A multidisciplinary team of scientists from
The research team was led by Dr. Leonard
Their findings could lead to cancer treatments that are more effective with smaller doses and to therapies that could potentially eradicate the HIV virus.
The paper is the cover story of the
Over the years,
Another target was HIV/AIDS, which in recent years has gone from being a death sentence to a chronic disease as anti-retroviral drug cocktails have improved. However, for people with HIV/AIDS, health maintenance still requires that they take the drugs for life, because of a phenomenon called provirus latency within cellular reservoirs.
This means that despite the viral load, or blood level, of HIV being reduced to undetectable levels by the drugs, latent (inactive) virus still accumulates inside cells in pockets called cellular reservoirs. Because HIV drugs can only affect active viruses, these reservoirs of latent virus survive drug treatment. When anti-retroviral drugs are discontinued, the latent virus activates, increasing the viral load and essentially rekindling the HIV infection.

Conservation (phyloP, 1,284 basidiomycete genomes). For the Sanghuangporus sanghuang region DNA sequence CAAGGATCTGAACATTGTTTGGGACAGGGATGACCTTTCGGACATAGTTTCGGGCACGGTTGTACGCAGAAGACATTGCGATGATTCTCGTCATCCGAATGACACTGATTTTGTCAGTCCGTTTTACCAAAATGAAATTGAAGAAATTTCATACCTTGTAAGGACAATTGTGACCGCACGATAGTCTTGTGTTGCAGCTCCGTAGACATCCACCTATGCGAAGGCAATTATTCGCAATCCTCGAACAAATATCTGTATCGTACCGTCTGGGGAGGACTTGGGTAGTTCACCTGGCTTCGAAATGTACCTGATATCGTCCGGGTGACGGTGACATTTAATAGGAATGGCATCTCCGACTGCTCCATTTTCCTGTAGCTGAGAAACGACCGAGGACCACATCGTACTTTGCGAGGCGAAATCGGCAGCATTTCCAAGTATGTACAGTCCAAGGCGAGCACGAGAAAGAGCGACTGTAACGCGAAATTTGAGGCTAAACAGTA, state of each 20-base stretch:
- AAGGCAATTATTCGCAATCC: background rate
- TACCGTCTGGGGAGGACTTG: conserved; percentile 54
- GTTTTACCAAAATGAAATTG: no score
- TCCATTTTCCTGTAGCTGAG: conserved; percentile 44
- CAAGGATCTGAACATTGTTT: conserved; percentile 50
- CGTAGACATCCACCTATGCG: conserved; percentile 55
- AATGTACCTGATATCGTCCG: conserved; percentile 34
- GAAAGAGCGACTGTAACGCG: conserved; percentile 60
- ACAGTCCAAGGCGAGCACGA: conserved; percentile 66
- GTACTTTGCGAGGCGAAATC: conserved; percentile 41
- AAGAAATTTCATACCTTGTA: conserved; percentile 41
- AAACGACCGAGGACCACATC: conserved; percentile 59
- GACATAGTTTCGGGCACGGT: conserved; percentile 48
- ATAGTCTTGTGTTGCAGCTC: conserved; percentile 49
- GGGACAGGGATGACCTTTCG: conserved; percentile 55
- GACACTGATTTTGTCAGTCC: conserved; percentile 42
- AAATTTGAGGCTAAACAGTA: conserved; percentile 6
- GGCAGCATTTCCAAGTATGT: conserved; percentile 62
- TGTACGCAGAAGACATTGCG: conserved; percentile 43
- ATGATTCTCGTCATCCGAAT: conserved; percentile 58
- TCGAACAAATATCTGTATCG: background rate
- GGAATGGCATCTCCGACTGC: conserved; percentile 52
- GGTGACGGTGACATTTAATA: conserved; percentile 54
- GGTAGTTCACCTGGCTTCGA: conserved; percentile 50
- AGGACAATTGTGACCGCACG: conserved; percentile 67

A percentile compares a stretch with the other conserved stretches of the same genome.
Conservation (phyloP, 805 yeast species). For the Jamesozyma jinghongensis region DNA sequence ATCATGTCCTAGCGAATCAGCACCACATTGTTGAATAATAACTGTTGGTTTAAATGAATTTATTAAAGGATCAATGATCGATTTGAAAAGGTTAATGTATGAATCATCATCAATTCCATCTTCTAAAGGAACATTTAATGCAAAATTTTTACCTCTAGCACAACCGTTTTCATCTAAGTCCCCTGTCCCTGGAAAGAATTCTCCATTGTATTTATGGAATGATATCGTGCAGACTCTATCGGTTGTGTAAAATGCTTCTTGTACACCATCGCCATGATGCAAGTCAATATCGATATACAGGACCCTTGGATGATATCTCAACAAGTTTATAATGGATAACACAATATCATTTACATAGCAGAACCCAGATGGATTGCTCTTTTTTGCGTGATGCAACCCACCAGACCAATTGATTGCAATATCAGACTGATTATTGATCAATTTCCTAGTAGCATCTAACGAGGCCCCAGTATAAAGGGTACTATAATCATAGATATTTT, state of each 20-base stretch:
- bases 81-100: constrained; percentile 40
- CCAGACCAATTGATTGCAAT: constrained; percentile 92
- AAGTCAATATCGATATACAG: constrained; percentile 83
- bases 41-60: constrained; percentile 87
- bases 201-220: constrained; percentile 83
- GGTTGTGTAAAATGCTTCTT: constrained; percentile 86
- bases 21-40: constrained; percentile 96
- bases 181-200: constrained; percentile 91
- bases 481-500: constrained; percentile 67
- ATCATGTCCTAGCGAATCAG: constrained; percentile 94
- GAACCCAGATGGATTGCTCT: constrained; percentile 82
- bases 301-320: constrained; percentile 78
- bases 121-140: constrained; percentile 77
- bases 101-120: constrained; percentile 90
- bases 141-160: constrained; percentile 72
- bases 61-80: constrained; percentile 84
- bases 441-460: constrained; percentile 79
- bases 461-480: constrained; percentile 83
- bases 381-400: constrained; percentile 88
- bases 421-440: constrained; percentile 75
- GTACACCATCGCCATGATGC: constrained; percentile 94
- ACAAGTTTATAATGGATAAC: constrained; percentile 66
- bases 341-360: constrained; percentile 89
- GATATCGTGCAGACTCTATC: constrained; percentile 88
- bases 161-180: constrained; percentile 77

The challenge for Zack and Marsden was how to address those latent HIV cell reservoirs, which prevent HIV from being eradicated in treated patients. The researchers found that one way to eliminate the reservoirs was to activate the latent HIV, making it susceptible to antiviral drugs. They knew a drug called bryostatin 1 activated latent HIV in the laboratory, but the idea of giving it to patients was problematic because of its toxic side effects.
Zack and Marsden needed a way to deliver the drug while minimizing side effects, making it a perfect candidate for vault delivery.
"Because latent virus is untreatable, latent reservoirs are the chief impediment to curing HIV right now," said Zack, who also is a professor of medicine and microbiology, immunology and molecular genetics. "If we can activate the latent virus, essentially turning it on, we can treat it and eradicate it, thus curing the patient of HIV infection."
"These experiments demonstrate the novel ability of these vaults to encapsulate therapeutic compounds up to more than 2,000 molecules per single vault," said
TNS 30TagarumaMar-140822-4835538 30TagarumaMar
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